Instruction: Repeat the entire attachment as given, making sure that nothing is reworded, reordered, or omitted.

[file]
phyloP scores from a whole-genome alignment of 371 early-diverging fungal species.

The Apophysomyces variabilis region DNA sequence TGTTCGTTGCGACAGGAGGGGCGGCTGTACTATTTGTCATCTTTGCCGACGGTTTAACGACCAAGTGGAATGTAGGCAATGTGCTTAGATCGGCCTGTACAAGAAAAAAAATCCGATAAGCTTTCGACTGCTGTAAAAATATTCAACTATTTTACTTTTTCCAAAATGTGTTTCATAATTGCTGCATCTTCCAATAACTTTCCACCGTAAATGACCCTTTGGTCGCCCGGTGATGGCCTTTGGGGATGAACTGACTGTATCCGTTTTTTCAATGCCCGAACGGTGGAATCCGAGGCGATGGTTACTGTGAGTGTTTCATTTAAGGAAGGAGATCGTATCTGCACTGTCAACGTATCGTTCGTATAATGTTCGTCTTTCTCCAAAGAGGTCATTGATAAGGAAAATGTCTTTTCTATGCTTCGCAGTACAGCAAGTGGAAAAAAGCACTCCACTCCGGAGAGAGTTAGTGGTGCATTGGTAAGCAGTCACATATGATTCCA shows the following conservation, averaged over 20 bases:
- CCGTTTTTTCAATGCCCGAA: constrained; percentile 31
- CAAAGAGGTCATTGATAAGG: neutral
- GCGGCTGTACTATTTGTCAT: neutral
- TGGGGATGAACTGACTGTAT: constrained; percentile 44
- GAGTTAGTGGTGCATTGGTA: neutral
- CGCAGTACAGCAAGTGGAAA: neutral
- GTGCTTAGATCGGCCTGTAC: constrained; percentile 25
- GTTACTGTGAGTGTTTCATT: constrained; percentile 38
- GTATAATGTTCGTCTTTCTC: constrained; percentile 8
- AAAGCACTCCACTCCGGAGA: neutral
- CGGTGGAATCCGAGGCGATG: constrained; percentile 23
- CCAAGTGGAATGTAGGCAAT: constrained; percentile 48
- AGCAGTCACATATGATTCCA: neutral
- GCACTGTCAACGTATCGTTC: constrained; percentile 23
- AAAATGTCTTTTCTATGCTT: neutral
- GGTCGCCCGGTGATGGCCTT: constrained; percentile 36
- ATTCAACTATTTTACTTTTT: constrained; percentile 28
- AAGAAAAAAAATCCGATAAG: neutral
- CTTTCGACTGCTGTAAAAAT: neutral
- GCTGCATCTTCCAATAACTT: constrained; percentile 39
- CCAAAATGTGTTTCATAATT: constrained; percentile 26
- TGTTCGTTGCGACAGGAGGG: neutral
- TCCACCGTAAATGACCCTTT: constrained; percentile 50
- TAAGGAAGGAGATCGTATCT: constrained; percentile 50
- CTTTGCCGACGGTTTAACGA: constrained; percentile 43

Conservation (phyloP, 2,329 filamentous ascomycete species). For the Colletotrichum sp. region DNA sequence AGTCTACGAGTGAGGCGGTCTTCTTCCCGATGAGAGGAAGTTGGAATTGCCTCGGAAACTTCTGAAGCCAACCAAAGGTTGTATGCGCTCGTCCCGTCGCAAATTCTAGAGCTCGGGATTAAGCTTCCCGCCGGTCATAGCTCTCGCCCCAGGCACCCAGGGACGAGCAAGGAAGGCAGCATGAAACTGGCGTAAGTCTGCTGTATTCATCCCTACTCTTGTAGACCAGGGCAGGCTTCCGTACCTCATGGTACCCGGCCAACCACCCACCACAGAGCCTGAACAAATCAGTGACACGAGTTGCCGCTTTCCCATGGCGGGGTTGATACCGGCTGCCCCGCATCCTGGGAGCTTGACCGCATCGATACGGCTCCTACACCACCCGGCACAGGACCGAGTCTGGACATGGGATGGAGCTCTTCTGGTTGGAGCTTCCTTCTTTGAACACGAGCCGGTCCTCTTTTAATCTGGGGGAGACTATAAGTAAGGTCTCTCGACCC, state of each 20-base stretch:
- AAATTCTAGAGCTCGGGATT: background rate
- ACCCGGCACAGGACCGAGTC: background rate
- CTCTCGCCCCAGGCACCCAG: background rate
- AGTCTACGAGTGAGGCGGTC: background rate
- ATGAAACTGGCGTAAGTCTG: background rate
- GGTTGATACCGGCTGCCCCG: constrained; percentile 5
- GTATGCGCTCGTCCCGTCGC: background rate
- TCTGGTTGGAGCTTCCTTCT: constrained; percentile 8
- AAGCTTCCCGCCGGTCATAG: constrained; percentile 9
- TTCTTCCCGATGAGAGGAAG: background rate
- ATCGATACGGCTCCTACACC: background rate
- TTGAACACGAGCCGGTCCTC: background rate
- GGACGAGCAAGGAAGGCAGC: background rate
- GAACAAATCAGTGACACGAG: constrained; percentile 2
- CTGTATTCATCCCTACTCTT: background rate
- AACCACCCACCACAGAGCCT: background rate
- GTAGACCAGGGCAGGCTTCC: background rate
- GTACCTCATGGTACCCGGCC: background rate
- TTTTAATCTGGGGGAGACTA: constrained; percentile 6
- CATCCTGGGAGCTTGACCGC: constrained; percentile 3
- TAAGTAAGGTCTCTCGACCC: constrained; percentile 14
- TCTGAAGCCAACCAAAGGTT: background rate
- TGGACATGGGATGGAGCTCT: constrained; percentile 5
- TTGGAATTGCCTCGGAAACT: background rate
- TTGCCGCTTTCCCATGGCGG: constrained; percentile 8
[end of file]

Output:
phyloP scores from a whole-genome alignment of 371 early-diverging fungal species.

The Apophysomyces variabilis region DNA sequence TGTTCGTTGCGACAGGAGGGGCGGCTGTACTATTTGTCATCTTTGCCGACGGTTTAACGACCAAGTGGAATGTAGGCAATGTGCTTAGATCGGCCTGTACAAGAAAAAAAATCCGATAAGCTTTCGACTGCTGTAAAAATATTCAACTATTTTACTTTTTCCAAAATGTGTTTCATAATTGCTGCATCTTCCAATAACTTTCCACCGTAAATGACCCTTTGGTCGCCCGGTGATGGCCTTTGGGGATGAACTGACTGTATCCGTTTTTTCAATGCCCGAACGGTGGAATCCGAGGCGATGGTTACTGTGAGTGTTTCATTTAAGGAAGGAGATCGTATCTGCACTGTCAACGTATCGTTCGTATAATGTTCGTCTTTCTCCAAAGAGGTCATTGATAAGGAAAATGTCTTTTCTATGCTTCGCAGTACAGCAAGTGGAAAAAAGCACTCCACTCCGGAGAGAGTTAGTGGTGCATTGGTAAGCAGTCACATATGATTCCA shows the following conservation, averaged over 20 bases:
- CCGTTTTTTCAATGCCCGAA: constrained; percentile 31
- CAAAGAGGTCATTGATAAGG: neutral
- GCGGCTGTACTATTTGTCAT: neutral
- TGGGGATGAACTGACTGTAT: constrained; percentile 44
- GAGTTAGTGGTGCATTGGTA: neutral
- CGCAGTACAGCAAGTGGAAA: neutral
- GTGCTTAGATCGGCCTGTAC: constrained; percentile 25
- GTTACTGTGAGTGTTTCATT: constrained; percentile 38
- GTATAATGTTCGTCTTTCTC: constrained; percentile 8
- AAAGCACTCCACTCCGGAGA: neutral
- CGGTGGAATCCGAGGCGATG: constrained; percentile 23
- CCAAGTGGAATGTAGGCAAT: constrained; percentile 48
- AGCAGTCACATATGATTCCA: neutral
- GCACTGTCAACGTATCGTTC: constrained; percentile 23
- AAAATGTCTTTTCTATGCTT: neutral
- GGTCGCCCGGTGATGGCCTT: constrained; percentile 36
- ATTCAACTATTTTACTTTTT: constrained; percentile 28
- AAGAAAAAAAATCCGATAAG: neutral
- CTTTCGACTGCTGTAAAAAT: neutral
- GCTGCATCTTCCAATAACTT: constrained; percentile 39
- CCAAAATGTGTTTCATAATT: constrained; percentile 26
- TGTTCGTTGCGACAGGAGGG: neutral
- TCCACCGTAAATGACCCTTT: constrained; percentile 50
- TAAGGAAGGAGATCGTATCT: constrained; percentile 50
- CTTTGCCGACGGTTTAACGA: constrained; percentile 43

Conservation (phyloP, 2,329 filamentous ascomycete species). For the Colletotrichum sp. region DNA sequence AGTCTACGAGTGAGGCGGTCTTCTTCCCGATGAGAGGAAGTTGGAATTGCCTCGGAAACTTCTGAAGCCAACCAAAGGTTGTATGCGCTCGTCCCGTCGCAAATTCTAGAGCTCGGGATTAAGCTTCCCGCCGGTCATAGCTCTCGCCCCAGGCACCCAGGGACGAGCAAGGAAGGCAGCATGAAACTGGCGTAAGTCTGCTGTATTCATCCCTACTCTTGTAGACCAGGGCAGGCTTCCGTACCTCATGGTACCCGGCCAACCACCCACCACAGAGCCTGAACAAATCAGTGACACGAGTTGCCGCTTTCCCATGGCGGGGTTGATACCGGCTGCCCCGCATCCTGGGAGCTTGACCGCATCGATACGGCTCCTACACCACCCGGCACAGGACCGAGTCTGGACATGGGATGGAGCTCTTCTGGTTGGAGCTTCCTTCTTTGAACACGAGCCGGTCCTCTTTTAATCTGGGGGAGACTATAAGTAAGGTCTCTCGACCC, state of each 20-base stretch:
- AAATTCTAGAGCTCGGGATT: background rate
- ACCCGGCACAGGACCGAGTC: background rate
- CTCTCGCCCCAGGCACCCAG: background rate
- AGTCTACGAGTGAGGCGGTC: background rate
- ATGAAACTGGCGTAAGTCTG: background rate
- GGTTGATACCGGCTGCCCCG: constrained; percentile 5
- GTATGCGCTCGTCCCGTCGC: background rate
- TCTGGTTGGAGCTTCCTTCT: constrained; percentile 8
- AAGCTTCCCGCCGGTCATAG: constrained; percentile 9
- TTCTTCCCGATGAGAGGAAG: background rate
- ATCGATACGGCTCCTACACC: background rate
- TTGAACACGAGCCGGTCCTC: background rate
- GGACGAGCAAGGAAGGCAGC: background rate
- GAACAAATCAGTGACACGAG: constrained; percentile 2
- CTGTATTCATCCCTACTCTT: background rate
- AACCACCCACCACAGAGCCT: background rate
- GTAGACCAGGGCAGGCTTCC: background rate
- GTACCTCATGGTACCCGGCC: background rate
- TTTTAATCTGGGGGAGACTA: constrained; percentile 6
- CATCCTGGGAGCTTGACCGC: constrained; percentile 3
- TAAGTAAGGTCTCTCGACCC: constrained; percentile 14
- TCTGAAGCCAACCAAAGGTT: background rate
- TGGACATGGGATGGAGCTCT: constrained; percentile 5
- TTGGAATTGCCTCGGAAACT: background rate
- TTGCCGCTTTCCCATGGCGG: constrained; percentile 8